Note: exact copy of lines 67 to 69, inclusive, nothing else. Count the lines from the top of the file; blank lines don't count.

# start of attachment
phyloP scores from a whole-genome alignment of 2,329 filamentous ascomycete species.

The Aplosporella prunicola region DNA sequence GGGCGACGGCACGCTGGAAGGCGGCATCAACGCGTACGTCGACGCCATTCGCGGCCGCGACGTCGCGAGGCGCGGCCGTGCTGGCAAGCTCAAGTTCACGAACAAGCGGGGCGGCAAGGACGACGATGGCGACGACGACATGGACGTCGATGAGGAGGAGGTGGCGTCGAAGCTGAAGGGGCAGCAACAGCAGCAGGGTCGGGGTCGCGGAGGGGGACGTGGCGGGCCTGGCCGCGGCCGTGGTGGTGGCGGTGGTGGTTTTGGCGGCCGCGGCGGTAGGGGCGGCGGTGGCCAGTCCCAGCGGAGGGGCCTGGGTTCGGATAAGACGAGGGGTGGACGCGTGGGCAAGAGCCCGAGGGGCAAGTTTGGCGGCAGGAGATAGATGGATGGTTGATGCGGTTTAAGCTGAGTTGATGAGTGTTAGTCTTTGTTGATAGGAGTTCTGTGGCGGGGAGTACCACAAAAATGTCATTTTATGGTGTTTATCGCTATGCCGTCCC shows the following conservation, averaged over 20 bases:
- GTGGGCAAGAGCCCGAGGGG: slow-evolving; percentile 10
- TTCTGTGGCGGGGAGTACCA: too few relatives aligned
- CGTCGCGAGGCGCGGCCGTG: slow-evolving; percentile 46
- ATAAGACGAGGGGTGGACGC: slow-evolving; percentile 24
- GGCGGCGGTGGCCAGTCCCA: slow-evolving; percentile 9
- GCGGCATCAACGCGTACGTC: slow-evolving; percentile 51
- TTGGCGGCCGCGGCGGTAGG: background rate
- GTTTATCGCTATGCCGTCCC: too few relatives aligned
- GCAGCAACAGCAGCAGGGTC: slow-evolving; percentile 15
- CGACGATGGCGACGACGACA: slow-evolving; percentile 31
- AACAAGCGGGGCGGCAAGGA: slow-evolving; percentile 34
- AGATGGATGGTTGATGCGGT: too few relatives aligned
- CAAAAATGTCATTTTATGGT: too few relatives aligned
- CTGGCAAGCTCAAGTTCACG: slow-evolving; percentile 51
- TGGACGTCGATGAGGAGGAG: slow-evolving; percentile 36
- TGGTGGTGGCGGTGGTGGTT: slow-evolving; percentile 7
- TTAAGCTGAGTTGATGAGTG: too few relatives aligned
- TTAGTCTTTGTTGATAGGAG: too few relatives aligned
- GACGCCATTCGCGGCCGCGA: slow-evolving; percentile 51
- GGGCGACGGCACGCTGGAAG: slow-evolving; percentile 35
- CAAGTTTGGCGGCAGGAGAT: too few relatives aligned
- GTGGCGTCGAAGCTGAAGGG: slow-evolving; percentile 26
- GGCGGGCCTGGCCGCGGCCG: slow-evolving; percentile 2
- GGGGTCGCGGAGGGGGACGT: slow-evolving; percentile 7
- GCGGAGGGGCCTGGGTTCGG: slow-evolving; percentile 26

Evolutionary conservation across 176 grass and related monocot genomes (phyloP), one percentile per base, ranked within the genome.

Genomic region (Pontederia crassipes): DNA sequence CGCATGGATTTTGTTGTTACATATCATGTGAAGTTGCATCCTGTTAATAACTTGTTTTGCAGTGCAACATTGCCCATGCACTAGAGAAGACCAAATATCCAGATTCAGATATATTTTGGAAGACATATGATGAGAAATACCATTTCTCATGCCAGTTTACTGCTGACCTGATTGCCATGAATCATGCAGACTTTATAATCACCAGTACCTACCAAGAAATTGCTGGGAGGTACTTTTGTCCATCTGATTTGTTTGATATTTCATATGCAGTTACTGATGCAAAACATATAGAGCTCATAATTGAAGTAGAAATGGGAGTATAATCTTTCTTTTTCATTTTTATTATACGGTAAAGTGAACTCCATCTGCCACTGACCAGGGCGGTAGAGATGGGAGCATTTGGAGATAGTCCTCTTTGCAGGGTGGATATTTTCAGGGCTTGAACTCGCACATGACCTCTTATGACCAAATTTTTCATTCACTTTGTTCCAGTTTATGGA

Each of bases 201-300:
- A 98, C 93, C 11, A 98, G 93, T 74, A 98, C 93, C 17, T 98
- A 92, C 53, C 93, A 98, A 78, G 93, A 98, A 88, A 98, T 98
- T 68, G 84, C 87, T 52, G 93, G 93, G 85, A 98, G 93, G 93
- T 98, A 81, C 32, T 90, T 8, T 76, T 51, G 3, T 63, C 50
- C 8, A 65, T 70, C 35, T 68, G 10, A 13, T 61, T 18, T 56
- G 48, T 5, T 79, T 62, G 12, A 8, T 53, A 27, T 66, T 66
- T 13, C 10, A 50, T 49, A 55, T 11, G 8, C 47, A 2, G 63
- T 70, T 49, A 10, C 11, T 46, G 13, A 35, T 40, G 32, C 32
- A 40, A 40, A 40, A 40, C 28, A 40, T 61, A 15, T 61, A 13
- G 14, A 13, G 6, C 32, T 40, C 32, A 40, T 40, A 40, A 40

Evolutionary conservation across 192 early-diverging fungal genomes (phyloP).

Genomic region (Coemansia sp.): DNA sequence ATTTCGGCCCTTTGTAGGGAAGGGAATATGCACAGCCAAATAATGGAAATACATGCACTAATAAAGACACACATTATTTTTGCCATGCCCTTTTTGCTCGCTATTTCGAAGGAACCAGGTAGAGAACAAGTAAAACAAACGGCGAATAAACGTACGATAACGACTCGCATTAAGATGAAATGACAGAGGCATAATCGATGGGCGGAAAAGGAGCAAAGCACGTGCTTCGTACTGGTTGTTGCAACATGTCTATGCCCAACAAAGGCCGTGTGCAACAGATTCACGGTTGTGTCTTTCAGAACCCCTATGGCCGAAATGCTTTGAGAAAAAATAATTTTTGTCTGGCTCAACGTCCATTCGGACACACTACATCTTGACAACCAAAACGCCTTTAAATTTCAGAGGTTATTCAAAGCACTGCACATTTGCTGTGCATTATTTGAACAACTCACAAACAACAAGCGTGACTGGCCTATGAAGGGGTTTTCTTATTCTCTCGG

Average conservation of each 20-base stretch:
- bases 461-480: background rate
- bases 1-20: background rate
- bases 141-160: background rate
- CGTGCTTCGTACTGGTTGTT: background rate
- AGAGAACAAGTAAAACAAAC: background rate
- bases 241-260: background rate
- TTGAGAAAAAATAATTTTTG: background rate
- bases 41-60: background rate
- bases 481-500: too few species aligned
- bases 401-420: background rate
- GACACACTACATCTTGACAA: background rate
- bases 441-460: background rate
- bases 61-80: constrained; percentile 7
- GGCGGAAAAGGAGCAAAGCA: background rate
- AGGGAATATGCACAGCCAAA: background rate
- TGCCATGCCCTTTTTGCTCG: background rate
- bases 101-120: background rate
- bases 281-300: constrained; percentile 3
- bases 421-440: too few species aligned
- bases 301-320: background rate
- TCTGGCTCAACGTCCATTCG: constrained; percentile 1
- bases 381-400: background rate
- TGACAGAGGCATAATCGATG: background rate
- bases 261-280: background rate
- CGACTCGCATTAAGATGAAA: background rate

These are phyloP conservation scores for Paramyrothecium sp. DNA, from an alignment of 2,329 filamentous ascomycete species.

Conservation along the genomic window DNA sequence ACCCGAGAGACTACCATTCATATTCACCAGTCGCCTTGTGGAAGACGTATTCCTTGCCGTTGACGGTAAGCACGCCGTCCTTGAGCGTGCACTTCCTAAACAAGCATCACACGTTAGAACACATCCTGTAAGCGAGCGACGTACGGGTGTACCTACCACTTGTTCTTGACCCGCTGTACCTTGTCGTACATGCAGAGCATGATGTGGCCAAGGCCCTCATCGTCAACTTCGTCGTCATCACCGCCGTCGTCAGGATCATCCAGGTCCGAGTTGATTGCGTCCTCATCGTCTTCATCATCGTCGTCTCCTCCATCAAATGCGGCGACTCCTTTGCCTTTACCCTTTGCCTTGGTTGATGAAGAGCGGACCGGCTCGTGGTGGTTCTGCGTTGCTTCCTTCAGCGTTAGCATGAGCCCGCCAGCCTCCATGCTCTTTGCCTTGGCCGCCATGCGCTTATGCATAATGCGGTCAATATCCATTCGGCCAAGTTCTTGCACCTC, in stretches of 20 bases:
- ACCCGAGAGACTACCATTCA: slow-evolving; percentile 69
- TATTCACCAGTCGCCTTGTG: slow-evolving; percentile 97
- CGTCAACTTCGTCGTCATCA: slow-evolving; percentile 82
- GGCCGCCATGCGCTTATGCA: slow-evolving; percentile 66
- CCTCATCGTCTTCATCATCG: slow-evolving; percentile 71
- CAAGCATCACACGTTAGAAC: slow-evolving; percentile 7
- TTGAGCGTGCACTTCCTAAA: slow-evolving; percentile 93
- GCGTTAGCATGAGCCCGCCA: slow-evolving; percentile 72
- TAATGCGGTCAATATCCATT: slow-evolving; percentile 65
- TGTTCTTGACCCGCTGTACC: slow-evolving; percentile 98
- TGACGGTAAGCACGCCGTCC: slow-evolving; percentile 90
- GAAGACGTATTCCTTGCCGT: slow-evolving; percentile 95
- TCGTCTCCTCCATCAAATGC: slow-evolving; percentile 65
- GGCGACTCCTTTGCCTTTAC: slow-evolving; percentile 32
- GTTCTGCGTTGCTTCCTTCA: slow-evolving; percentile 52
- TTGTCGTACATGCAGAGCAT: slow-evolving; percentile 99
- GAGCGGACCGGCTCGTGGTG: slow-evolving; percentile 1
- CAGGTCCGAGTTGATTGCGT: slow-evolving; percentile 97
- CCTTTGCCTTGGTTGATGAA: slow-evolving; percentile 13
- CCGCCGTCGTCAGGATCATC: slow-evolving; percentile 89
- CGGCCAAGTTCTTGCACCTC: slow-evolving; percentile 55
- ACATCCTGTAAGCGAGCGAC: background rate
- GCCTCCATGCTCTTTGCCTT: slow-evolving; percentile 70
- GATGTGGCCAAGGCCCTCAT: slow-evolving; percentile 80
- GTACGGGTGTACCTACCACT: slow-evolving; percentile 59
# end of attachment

- bases 261-280: background rate
- CGACTCGCATTAAGATGAAA: background rate

These are phyloP conservation scores for Paramyrothecium sp. DNA, from an alignment of 2,329 filamentous ascomycete species.